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Minimum distance of a point on a line from the origin?

  1. May 7, 2012 #1
    Consider the graph of $${x^2 + 2 y^2 = 1}$$.

    What is the minimum distance of a point on the graph to the origin?

    When I calculated the point which has minimum distance from origin it came out to be (1,0) implying the min distance to be 1. The answer is 1/2. Help?
     
  2. jcsd
  3. May 7, 2012 #2
    Hi !
    Show your calcul in whole details. So, it will be possible to locate the mistake.
     
  4. May 7, 2012 #3
    Okay.
    We're given x^2+2*y^2=1.
    so x^2=1-2y^2

    now using distance formula
    d^2=x^2+y^2
    since x^2=1-2y^2, substituting it in the distance formula we get:
    d^2=1-2y^2+y^2=1-y^2;
    differentiating and then setting the eq to 0 we get;
    0=-4y
    or y=0. now x^2=1-2y^2=1
    so x=+-1
    so point having min distance form origin is (+-1,0)

    using the distance formula now
    d^2=x^2+y^2
    d=sqrt(1+0)=1
     
  5. May 7, 2012 #4
    Your computation is correct, but there is a snag :
    If the derivative of a function is 0, then the function is minimum or maximum.
    The function 1-y² is decreassing, so for y=1 we have the maximum of d², not the minimum.
    (1-y²) is the smallest for the heighest value of y². Since x²+2y²=1, the highest value is y²=1/2. Finally, the smallest d=sqrt(1/2) is obtained at (x=0, y=sqrt(1/2))

    Less confusing, d² = x²+y² = x²+(1-x²)/2 = (1/2)+(x²/2)
    The function of x is increassing. The derivative leads to x=0 and the function is minimum at the point (x=0, y=sqrt(1/2)).
     
  6. May 7, 2012 #5
    Okay I get the second part but still don't get the first part.

    Let's talk about the second part first. You defined x in terms of y and then solved. I defined y in terms of x. Since your answer is smaller then mine so it's logical that your correct. Now does htat mean that everytime I have to do each question twice i.e. first x interms of y and then y interms of x. And if both your and mine methods are correct should'nt both answers be same.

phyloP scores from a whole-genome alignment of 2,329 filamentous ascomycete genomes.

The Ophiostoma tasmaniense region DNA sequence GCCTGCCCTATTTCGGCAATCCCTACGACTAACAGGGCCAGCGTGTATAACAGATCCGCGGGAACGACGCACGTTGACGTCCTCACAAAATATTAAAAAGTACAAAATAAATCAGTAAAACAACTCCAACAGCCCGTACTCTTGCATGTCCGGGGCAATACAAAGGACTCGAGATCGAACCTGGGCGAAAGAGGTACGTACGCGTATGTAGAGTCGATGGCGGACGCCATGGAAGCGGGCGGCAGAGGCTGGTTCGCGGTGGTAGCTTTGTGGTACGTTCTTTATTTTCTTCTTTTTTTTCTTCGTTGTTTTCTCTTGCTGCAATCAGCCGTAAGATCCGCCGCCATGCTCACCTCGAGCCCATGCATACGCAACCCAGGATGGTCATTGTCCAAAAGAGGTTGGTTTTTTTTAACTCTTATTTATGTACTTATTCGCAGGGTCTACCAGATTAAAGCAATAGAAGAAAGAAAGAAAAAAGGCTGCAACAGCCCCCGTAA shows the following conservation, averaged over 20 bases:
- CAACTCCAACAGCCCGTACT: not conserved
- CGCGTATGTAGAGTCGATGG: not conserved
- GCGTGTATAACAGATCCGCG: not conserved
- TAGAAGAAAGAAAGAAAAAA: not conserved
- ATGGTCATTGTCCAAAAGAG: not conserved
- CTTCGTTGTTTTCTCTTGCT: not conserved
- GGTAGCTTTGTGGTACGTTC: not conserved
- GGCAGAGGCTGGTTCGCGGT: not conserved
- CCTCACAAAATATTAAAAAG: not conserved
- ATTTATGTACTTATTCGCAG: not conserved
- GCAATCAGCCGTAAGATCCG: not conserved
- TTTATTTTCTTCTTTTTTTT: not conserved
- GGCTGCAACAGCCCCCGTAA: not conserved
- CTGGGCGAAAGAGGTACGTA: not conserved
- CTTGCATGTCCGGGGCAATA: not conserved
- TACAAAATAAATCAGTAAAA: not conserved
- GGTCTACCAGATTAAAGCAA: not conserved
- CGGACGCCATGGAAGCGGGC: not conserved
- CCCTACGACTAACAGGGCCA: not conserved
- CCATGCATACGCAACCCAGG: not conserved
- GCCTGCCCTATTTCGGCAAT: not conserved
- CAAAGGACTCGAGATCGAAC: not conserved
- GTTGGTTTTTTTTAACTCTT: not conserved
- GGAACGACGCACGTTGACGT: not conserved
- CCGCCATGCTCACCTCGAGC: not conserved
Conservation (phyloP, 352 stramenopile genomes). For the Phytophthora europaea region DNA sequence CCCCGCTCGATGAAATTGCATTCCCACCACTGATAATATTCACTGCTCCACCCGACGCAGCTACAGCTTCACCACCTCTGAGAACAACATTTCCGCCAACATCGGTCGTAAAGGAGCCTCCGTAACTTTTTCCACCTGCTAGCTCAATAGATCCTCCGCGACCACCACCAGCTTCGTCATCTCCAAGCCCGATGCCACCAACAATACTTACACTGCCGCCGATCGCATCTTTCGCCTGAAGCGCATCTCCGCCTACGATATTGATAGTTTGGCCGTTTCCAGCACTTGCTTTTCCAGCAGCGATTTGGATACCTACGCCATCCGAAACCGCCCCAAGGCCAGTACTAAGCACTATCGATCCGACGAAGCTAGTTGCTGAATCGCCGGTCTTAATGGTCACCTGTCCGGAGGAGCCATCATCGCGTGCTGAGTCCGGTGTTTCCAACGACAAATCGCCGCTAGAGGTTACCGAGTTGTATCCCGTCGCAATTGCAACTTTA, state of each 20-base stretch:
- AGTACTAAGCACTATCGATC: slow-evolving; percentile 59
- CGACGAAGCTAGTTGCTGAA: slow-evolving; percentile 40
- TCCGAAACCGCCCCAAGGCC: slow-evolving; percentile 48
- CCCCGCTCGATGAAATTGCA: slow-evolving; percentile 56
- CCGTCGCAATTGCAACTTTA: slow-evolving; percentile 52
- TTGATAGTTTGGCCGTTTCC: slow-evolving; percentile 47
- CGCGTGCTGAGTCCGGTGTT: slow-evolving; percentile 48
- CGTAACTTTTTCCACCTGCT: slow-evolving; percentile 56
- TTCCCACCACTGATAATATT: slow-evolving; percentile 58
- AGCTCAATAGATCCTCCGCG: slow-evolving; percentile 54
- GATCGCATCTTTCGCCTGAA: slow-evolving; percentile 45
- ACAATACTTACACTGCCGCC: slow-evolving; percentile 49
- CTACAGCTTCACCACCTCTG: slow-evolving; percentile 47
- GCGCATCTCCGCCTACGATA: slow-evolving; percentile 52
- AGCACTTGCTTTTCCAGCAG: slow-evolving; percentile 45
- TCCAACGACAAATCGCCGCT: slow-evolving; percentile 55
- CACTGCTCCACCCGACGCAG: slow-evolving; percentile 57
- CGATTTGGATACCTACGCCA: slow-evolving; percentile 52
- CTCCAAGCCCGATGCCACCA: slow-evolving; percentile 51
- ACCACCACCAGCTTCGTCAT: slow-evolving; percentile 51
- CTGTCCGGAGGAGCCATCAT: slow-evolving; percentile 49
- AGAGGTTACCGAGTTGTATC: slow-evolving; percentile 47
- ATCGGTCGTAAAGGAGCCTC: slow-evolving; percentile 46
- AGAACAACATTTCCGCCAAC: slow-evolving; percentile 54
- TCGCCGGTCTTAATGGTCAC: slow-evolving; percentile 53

Now could you explain the first part in greater detail. I could'nt understand the following line:

    The function 1-y² is decreassing, so for y=1 we have the maximum of d², not the minimum.
    If y=1; d^2=1-(1)^2=0
    So how is that the max of d^2?
     
  7. May 8, 2012 #6
    Think of this : no point exists on the curve x²+2y²=1 with y=1.
    So you cannot write : d²=1-(1)²=0. The distance between the origin and a non-existing point of the curve is a nonsense.
    Just draw the curve and see what is the range of y for really existing points.
     
    Last edited: May 8, 2012
  8. May 8, 2012 #7
    Ok I get it now. Thanks.
     
  9. May 9, 2012 #8

    mathwonk

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    that is obviously an ellipse, with top and bottom at (0,±1/sqrt(2)) and right hand endpoint at (±1,0).

    Thus there are 4 critical points for the distance function, namely the two points furthest away and the two points nearest the origin.
     
  10. May 9, 2012 #9
    Hi hivesaeed4

    Your calculations are correct, but you missed one detail.

    When looking for max/min of a function on an interval, you need to compare the values at the critical points (i.e. the points where derivative is 0 or does not exist) and at the endpoints.

    In your computations you forget to check endpoints [itex]y=\pm 1/\sqrt2[/itex], and each endpoint give you [itex]d^2=1/2<1[/itex]. So the minimal distance is [itex] 1/\sqrt2[/itex].
     
  11. May 9, 2012 #10
    Okay. But I've noticed in mathwonk's post that 4 critical points are taken into account. Does that mean the error I made was checking only two endpoints, instead of all four for the min/max values of the function?

    Does it also mean that for a given function whose min and/or max values are to be calculated, we should first find it's possible critical points and then use distance formula for each critical point?
     
  12. May 9, 2012 #11

    mathwonk

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    heres another point of view. the function x^2 + 2y^2 has gradient (2x, 4y). Look for points of the ellipse where the radius vector is parallel to this gradient.

    I.e. look for solutions (x,y) of x^2 + 2y^2, where (x,y) is parallel to (2x,4y). But these are never parallel unless either x or y = 0. there are 4 such points.
     
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